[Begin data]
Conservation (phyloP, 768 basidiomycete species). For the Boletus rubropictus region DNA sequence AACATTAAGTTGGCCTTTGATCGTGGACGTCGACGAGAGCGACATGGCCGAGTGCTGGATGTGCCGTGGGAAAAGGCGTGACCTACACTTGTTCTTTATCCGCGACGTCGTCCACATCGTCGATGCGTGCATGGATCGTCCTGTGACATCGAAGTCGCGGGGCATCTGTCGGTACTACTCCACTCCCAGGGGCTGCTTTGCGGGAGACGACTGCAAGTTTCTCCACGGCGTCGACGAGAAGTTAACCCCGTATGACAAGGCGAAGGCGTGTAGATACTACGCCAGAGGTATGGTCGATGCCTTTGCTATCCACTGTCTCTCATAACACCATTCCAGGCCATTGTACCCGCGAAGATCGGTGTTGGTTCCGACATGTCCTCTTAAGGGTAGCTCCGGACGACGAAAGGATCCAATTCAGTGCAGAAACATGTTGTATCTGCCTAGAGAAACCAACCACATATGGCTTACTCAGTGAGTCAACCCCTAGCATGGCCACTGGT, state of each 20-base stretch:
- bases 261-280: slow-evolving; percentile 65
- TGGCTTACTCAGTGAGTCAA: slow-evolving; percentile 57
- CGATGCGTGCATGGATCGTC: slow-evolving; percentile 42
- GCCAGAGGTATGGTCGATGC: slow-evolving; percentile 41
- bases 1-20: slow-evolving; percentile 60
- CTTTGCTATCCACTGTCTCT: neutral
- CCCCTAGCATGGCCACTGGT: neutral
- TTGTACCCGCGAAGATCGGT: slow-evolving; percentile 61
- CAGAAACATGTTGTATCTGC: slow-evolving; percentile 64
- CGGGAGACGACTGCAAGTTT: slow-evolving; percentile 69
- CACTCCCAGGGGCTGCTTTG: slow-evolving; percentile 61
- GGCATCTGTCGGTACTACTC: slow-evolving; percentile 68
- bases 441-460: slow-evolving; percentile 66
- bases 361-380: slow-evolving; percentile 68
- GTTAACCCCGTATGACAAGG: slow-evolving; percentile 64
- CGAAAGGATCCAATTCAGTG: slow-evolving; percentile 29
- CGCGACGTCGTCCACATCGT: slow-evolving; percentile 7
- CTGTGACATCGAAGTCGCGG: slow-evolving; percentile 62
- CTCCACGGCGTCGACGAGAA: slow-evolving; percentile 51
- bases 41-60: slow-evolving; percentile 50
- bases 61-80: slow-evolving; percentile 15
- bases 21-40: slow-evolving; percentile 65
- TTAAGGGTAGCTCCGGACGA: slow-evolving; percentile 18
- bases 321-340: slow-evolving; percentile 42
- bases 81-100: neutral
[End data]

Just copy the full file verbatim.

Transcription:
Conservation (phyloP, 768 basidiomycete species). For the Boletus rubropictus region DNA sequence AACATTAAGTTGGCCTTTGATCGTGGACGTCGACGAGAGCGACATGGCCGAGTGCTGGATGTGCCGTGGGAAAAGGCGTGACCTACACTTGTTCTTTATCCGCGACGTCGTCCACATCGTCGATGCGTGCATGGATCGTCCTGTGACATCGAAGTCGCGGGGCATCTGTCGGTACTACTCCACTCCCAGGGGCTGCTTTGCGGGAGACGACTGCAAGTTTCTCCACGGCGTCGACGAGAAGTTAACCCCGTATGACAAGGCGAAGGCGTGTAGATACTACGCCAGAGGTATGGTCGATGCCTTTGCTATCCACTGTCTCTCATAACACCATTCCAGGCCATTGTACCCGCGAAGATCGGTGTTGGTTCCGACATGTCCTCTTAAGGGTAGCTCCGGACGACGAAAGGATCCAATTCAGTGCAGAAACATGTTGTATCTGCCTAGAGAAACCAACCACATATGGCTTACTCAGTGAGTCAACCCCTAGCATGGCCACTGGT, state of each 20-base stretch:
- bases 261-280: slow-evolving; percentile 65
- TGGCTTACTCAGTGAGTCAA: slow-evolving; percentile 57
- CGATGCGTGCATGGATCGTC: slow-evolving; percentile 42
- GCCAGAGGTATGGTCGATGC: slow-evolving; percentile 41
- bases 1-20: slow-evolving; percentile 60
- CTTTGCTATCCACTGTCTCT: neutral
- CCCCTAGCATGGCCACTGGT: neutral
- TTGTACCCGCGAAGATCGGT: slow-evolving; percentile 61
- CAGAAACATGTTGTATCTGC: slow-evolving; percentile 64
- CGGGAGACGACTGCAAGTTT: slow-evolving; percentile 69
- CACTCCCAGGGGCTGCTTTG: slow-evolving; percentile 61
- GGCATCTGTCGGTACTACTC: slow-evolving; percentile 68
- bases 441-460: slow-evolving; percentile 66
- bases 361-380: slow-evolving; percentile 68
- GTTAACCCCGTATGACAAGG: slow-evolving; percentile 64
- CGAAAGGATCCAATTCAGTG: slow-evolving; percentile 29
- CGCGACGTCGTCCACATCGT: slow-evolving; percentile 7
- CTGTGACATCGAAGTCGCGG: slow-evolving; percentile 62
- CTCCACGGCGTCGACGAGAA: slow-evolving; percentile 51
- bases 41-60: slow-evolving; percentile 50
- bases 61-80: slow-evolving; percentile 15
- bases 21-40: slow-evolving; percentile 65
- TTAAGGGTAGCTCCGGACGA: slow-evolving; percentile 18
- bases 321-340: slow-evolving; percentile 42
- bases 81-100: neutral